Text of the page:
I have to agree with Majorly here. The efforts of our Egyptian hosts were all undone by their mercenary countrymen who view anyone with a fair skin as a walking wallet that needs to be emptied. The Egyptian tourist board needs to get their shit together and clean up Cairo airport. I should not have to fight off vagabonds with no identification who want to take my luggage off me, nor deal with opportunist taxi drivers who tell me that €10 is a good price to get from one terminal to another. I already knew there was a free shuttle, but no bugger would tell me where it was because there was no profit in that.
While at terminal two I met up with a number of German Wikimedians, the fact that they did not even know that the shuttle bus was picking people up at terminal one speaks volumes about the effectiveness of communication regarding this. We fought off taxi drivers who offered to take us to Alexandria for 800 Egyptian pounds and eventually got the shuttle bus to the other airport – terminal one – where we assumed we could relax and wait on the bus to take us to Alexandria. We were not the first Wikimaniacs to get there.
There were already about seven or eight conference attendees at terminal one. Some had been there since a little after 8am, and we got there around 3pm. A bus had been supposed to turn up at 2pm, but had not. Fortunately some of those already at the old airport had phone numbers for local Wikimedians, someone turned up to help us out, and at around 4:30pm a bus turned up to take people to Alexandria. The bus had seven seats, there were around 16 of us. GerardM faced down the bus driver and browbeat him into taking those who had been at the airport the longest, regardless of the precious list of names of people he was supposed to take. The rest of us were left with our Egyptian Wikimedian to figure out how to get from Cairo to Alexandria. That involved a – thankfully airconditioned - coach trip. There were two prolonged stops in Cairo while additional passengers were picked up, so what we were told would be a four hour trip took five and a half. However, I suspect everyone was just relieved to actually be in Alexandria; the issue of getting from the bus station to our accommodation – in my case the dorms - was a minor detail. When its midnight and you’ve been up since 4:30am you tend to be relieved you have somewhere to sleep, although the emails I had been sent about that turned out to be utter fiction.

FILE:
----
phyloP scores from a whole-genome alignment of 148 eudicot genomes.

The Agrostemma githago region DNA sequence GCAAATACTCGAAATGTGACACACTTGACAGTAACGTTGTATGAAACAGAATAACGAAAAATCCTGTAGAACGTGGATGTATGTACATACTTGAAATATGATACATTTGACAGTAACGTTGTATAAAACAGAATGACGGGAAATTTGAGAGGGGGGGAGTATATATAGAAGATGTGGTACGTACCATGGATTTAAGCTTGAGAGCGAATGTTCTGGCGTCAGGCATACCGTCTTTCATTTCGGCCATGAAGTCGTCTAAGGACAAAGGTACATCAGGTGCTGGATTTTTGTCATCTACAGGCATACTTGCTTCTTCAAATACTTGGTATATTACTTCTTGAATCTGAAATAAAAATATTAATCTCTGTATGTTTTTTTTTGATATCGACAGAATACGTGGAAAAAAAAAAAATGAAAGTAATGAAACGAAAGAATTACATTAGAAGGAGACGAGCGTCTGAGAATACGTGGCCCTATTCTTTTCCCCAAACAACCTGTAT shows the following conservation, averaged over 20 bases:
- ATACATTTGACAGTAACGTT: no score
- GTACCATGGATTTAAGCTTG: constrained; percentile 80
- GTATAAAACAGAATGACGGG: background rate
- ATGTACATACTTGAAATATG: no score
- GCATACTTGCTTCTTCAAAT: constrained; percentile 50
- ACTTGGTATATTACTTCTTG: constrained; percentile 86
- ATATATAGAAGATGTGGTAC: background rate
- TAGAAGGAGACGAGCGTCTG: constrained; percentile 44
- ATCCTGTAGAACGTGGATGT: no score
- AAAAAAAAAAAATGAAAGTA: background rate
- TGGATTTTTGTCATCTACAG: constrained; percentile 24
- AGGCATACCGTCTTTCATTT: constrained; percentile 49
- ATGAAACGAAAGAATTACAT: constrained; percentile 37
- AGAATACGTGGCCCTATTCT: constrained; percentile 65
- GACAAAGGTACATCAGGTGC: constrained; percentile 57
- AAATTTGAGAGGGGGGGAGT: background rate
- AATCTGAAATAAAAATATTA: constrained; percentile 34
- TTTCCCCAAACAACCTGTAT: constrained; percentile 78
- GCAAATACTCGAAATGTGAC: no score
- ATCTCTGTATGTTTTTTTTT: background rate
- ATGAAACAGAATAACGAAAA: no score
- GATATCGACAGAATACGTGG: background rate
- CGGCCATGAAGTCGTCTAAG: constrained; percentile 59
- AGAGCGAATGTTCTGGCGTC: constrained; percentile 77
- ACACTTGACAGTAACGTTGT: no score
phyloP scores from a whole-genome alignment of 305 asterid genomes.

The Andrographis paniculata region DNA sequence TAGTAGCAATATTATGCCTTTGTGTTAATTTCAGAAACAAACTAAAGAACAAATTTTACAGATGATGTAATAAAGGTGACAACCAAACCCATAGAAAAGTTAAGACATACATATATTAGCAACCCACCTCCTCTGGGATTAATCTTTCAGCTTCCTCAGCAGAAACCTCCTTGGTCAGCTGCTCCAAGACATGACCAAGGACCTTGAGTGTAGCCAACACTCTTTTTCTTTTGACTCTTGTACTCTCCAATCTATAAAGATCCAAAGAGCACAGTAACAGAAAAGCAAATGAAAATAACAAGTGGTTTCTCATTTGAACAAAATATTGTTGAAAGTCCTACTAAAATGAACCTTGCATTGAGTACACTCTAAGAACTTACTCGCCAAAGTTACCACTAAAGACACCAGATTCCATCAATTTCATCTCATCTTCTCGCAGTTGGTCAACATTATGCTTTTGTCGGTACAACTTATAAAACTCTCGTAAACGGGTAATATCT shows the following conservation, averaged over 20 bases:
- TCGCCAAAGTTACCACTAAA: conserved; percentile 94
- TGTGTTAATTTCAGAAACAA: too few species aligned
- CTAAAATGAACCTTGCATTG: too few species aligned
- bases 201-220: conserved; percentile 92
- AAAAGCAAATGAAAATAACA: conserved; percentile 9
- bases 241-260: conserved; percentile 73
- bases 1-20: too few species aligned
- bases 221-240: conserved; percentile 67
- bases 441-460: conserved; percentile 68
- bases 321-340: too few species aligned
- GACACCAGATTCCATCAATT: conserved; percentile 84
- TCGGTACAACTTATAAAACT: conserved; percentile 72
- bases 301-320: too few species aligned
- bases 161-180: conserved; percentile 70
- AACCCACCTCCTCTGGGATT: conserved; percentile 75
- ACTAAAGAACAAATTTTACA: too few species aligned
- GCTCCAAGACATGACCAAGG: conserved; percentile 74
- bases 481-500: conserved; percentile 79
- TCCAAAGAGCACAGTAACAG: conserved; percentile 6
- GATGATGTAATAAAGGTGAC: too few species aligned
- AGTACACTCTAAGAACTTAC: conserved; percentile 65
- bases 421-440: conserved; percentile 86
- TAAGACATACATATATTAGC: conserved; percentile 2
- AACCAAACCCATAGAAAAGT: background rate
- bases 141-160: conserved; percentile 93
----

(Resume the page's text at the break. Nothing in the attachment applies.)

The conference itself was great, and a significant counter to the trials I had actually gone through to get there. We had WiFi in the dorms, but to be perfectly honest that was a bit of a joke – as was access in the library itself. In the library you could pretty much get a WiFi signal anywhere, the problem was that the pool of available IP addresses was not big enough. If you did not get logged on early enough in the morning you could move around all you liked, get a great signal, but simply not get online because there were no more addresses to give out. I had a number of reports passed to me indicating that only about half of the attendees could get online. It probably did not help that many attendees were using one address for their laptop and another for their iPhone. In the dorms we had one mickey-mouse Linksys box for about 40 people in an old building with thick walls. The signal didn’t reach the end of the corridor where we were… And Cisco were one of the conference sponsors.
The return to Cairo airport was less dramatic, and traumatic. However, as Majorly pointed out, both the limo (i.e cheapest Toyota you can buy with airco) driver and porter were obnoxiously persistent about tips.
From: firstname.lastname@example.org [mailto:email@example.com] On Behalf Of Al Tally
Sent: 28 July 2008 16:18
To: Wikimania general list (open subscription)
Subject: [Wikimania-l] Comments
It's now been a week
since I got back. I enjoyed the actual conference, and meeting everyone in
person. However, I have made up my mind that I never want to go to Egypt again,
nor the next Wikimania.
First off, the planning for this conference was pretty poor with regards to information. What I mean is, I had to pester people on IRC to get any kind of information regarding how to get to the shuttle, what to do on arrival etc. The schedule the team was supposed to be following wasn't followed. The scholarships were very late indeed, and when I finally received my "I'm sorry, but..." email, I'd already booked.